MILWAUKEE — Yet another version of the novel coronavirus has swept the world.
Over the past two years of the pandemic, we’ve seen the SARS-CoV-2 virus change up on us quite a few times — from the alpha variant that raised alarm in the spring to the delta variant that fueled our latest surge. Now, omicron is on the rise, and has quickly become the dominant variant in the U.S.
With the COVID-19 pandemic still raging on, we shouldn’t be surprised to see the coronavirus keep transforming, experts say. Here, we break down the science behind the ever-changing virus, and what makes some variants so concerning.
Why does the virus keep changing?
The fact that the SARS-CoV-2 virus is mutating comes as no surprise. Mutations on their own are a very normal part of the life cycle, explained Luis Haddock Soto, a PhD student at UW-Madison.
“Viruses evolving and acquiring mutations is something that happens naturally, for basically all organisms,” said Soto, who has been working on genetic sequencing during the COVID-19 pandemic.
When you get infected with a virus, that virus spreads by hijacking your cells to make a bunch of copies of itself and try to spread to other people.
But not every copy is perfect. Sometimes, the virus makes mistakes, and the genome of the new copies will look slightly different from the original.
The novel coronavirus actually does have a “proofreading” process to sort out some of these mistakes, Soto said. But it's far from a perfect editor — it’s more like a spellcheck tool that misses a lot of typos, said Nick Minor, a research specialist at UW-Madison.
“It will catch a few of them and help you fix some of them, but there will still be a lot of mistakes left over,” said Minor, whose background is in evolutionary genomics.
Those mistakes can add up quickly. At this point in the pandemic, “it’s been circulating for at least two years that we know of,” Soto said. “And the time between generations is a couple of hours” — which means the virus has had many, many, many chances to mutate.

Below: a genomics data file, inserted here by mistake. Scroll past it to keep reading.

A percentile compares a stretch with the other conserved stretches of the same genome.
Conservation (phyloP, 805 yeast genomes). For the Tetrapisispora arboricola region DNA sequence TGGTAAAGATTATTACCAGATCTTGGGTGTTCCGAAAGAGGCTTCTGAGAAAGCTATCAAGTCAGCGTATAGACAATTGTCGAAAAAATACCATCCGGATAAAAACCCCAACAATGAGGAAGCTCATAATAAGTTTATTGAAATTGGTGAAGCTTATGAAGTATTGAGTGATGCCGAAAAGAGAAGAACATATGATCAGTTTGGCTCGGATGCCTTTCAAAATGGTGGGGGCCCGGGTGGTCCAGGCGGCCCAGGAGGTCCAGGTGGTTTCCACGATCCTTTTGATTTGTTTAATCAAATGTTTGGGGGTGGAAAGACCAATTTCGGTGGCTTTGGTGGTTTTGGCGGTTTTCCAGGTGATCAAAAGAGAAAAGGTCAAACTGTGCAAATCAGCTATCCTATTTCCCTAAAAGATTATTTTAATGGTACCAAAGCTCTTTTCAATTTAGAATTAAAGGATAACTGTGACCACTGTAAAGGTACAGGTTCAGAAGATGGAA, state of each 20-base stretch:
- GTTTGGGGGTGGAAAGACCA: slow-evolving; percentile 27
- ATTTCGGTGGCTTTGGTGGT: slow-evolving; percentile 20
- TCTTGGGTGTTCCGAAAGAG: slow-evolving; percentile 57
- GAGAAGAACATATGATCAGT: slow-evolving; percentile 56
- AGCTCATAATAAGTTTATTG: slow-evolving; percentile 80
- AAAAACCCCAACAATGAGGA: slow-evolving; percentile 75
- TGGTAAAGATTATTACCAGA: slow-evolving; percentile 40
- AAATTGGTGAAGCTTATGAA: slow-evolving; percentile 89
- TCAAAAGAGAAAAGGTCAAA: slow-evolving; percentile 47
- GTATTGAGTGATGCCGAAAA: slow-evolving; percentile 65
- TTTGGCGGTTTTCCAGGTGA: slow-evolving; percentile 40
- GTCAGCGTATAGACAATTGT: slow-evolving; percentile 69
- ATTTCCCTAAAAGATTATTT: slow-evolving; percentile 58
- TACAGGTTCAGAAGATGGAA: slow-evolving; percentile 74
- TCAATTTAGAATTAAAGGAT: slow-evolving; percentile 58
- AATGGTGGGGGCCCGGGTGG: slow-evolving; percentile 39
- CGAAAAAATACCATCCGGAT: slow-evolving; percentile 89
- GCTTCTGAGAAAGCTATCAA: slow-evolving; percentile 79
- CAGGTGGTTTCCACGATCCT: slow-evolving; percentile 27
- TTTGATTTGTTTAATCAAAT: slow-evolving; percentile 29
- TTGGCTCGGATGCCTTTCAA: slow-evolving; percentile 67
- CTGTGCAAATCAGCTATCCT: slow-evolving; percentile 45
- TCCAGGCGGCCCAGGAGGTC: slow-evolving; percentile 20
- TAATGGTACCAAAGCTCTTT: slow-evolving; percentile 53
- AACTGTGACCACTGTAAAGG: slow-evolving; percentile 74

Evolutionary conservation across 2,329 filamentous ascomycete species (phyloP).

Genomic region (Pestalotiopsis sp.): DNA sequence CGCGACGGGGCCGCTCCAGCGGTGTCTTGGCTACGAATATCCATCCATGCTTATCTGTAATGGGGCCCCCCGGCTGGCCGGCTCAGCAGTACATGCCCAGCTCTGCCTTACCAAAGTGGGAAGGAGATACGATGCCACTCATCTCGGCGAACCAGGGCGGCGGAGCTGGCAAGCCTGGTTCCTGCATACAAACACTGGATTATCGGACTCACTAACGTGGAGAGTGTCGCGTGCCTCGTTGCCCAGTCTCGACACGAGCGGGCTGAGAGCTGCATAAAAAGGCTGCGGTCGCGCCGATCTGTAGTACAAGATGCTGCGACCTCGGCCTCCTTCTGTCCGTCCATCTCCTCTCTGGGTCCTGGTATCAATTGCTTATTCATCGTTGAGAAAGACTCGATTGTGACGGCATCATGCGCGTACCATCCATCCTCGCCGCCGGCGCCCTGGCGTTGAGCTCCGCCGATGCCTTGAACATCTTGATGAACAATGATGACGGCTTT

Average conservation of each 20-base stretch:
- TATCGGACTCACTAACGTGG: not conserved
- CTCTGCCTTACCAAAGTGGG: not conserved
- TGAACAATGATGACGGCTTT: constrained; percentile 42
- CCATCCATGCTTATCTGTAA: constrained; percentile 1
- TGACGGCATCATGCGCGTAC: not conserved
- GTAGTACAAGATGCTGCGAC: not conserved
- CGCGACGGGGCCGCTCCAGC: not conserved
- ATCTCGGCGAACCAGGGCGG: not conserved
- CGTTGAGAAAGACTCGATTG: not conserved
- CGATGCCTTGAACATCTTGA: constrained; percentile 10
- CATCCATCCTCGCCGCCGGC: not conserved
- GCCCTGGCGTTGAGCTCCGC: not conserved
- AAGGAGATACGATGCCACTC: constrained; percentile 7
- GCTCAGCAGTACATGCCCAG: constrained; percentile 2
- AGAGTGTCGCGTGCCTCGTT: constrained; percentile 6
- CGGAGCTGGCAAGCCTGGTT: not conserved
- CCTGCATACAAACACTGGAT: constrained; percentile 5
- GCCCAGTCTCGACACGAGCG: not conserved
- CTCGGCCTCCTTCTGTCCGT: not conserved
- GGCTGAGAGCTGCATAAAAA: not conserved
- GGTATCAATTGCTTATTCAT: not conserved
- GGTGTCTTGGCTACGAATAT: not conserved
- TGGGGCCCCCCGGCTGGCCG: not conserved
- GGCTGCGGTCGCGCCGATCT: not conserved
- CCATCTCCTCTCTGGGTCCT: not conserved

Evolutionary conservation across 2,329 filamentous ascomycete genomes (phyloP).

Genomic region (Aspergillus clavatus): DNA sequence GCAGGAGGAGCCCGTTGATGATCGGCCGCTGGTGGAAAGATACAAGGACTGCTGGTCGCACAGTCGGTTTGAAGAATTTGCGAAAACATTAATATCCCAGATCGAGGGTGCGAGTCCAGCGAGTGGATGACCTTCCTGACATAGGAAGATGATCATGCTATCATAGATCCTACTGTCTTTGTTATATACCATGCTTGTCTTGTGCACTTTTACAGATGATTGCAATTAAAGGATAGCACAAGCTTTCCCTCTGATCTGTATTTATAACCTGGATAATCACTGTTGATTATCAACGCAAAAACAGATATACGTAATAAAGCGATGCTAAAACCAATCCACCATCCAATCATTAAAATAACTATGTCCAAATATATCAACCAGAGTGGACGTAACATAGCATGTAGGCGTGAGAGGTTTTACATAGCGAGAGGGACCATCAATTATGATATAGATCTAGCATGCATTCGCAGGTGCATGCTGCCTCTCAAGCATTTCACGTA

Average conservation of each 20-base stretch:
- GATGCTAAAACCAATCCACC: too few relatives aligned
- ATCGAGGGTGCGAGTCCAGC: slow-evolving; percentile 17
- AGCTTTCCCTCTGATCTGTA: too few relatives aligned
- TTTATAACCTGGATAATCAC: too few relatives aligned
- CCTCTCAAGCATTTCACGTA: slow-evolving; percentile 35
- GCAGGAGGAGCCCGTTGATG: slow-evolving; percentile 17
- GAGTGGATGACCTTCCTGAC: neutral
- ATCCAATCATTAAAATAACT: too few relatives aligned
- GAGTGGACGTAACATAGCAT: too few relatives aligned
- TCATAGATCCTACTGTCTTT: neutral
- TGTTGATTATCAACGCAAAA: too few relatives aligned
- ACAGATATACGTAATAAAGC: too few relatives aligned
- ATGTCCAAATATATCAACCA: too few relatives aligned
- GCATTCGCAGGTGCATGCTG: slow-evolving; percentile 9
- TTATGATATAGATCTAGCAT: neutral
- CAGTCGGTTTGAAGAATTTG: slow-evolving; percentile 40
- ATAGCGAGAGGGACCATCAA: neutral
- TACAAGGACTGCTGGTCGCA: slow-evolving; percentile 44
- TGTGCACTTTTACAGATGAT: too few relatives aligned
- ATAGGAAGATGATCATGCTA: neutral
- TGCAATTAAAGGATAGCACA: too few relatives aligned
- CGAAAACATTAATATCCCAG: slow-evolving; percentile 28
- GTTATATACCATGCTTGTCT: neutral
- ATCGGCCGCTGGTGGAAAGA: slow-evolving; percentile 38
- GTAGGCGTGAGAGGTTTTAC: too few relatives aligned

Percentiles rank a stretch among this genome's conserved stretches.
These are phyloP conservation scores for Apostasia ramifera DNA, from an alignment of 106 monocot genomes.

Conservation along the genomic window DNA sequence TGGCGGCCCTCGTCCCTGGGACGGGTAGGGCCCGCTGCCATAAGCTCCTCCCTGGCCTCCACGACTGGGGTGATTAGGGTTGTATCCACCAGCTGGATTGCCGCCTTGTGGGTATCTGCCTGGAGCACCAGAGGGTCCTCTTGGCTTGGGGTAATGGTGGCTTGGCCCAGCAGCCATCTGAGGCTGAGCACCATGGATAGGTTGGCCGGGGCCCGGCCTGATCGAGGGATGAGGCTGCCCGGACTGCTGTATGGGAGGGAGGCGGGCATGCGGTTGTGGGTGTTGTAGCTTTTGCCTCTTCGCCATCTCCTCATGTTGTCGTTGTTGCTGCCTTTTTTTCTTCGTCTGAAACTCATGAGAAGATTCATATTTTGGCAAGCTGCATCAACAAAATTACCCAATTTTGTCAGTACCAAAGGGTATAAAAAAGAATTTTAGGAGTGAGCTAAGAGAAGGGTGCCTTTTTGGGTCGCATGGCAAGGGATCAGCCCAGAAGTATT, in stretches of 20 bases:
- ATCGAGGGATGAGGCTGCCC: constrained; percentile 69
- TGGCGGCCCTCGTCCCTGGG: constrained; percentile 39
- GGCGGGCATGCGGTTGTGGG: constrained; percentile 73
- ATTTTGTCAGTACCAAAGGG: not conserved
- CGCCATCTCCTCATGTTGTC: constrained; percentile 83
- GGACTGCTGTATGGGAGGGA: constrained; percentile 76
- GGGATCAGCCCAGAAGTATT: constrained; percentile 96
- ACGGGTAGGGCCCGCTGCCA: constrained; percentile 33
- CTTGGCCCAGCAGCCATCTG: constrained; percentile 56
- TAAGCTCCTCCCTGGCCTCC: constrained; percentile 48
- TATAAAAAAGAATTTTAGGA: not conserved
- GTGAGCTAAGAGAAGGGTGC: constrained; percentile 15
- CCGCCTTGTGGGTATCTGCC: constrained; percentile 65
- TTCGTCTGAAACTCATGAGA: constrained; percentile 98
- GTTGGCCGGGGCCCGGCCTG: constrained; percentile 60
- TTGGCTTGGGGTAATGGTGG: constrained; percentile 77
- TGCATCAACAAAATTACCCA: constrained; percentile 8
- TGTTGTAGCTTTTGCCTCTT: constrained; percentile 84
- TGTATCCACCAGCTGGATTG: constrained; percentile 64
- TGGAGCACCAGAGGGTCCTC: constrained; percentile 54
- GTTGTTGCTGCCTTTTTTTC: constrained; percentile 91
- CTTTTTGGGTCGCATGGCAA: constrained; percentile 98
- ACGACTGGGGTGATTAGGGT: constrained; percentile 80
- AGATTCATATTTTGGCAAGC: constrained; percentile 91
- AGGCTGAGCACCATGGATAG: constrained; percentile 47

What can make a new variant more dangerous?
Not every mutation makes a big difference for how the virus behaves. But every so often, the changes in its genome will give the virus some advantage, Soto said.
One big advantage: Being able to spread faster. We’ve seen new coronavirus variants “out-compete” each other by becoming more contagious, Minor said — from alpha to delta to, apparently, the new omicron variant, which has rapidly taken over in the U.S.
Since there are a lot of steps for the virus to spread — from latching onto your cells and breaking in, to finding the tools it needs and making its copies — there are a lot of ways to make the process more efficient, Minor said.
“Any mutations to any parts of the genome that influence any part of that long chain of steps, can potentially increase the transmissibility of a given virus,” he said.
Some changes might make the process more reliable, like getting the virus to bind more closely with your cells, Soto said. Others might make the process happen faster, like letting the virus churn out copies more quickly.
Another big advantage for a variant is being able to dodge the immune system’s defenses — especially now that many people have some immune protection from vaccines or past COVID-19 infections.
Changes on the spike protein are especially important for immune evasion, Minor said. The spike is what the virus uses to latch onto your cells, and it also seems to be a main target for your antibodies to find the virus and attack it.
If a variant racks up enough mutations on that spike protein, it may look so different that antibodies will have a harder time tracking down the virus and doing their job to stop it, Minor said. (That’s one of the reasons omicron started raising alarm bells early on: It has a high number of mutations, including 30 on its spike protein.)
“So you may have antibodies,” Minor said. “But those antibodies are unable to neutralize the virus and prevent it from infecting your cells, and replicating in your cells, and spreading to new cells.”
What is a variant of concern?
The World Health Organization keeps tabs on reported variants across the world.
The ones that seem poised to cause the biggest problems get labeled “variants of concern” and identified with a Greek letter. Currently, there are five variants of concern on the list: Alpha, beta, gamma, delta and omicron.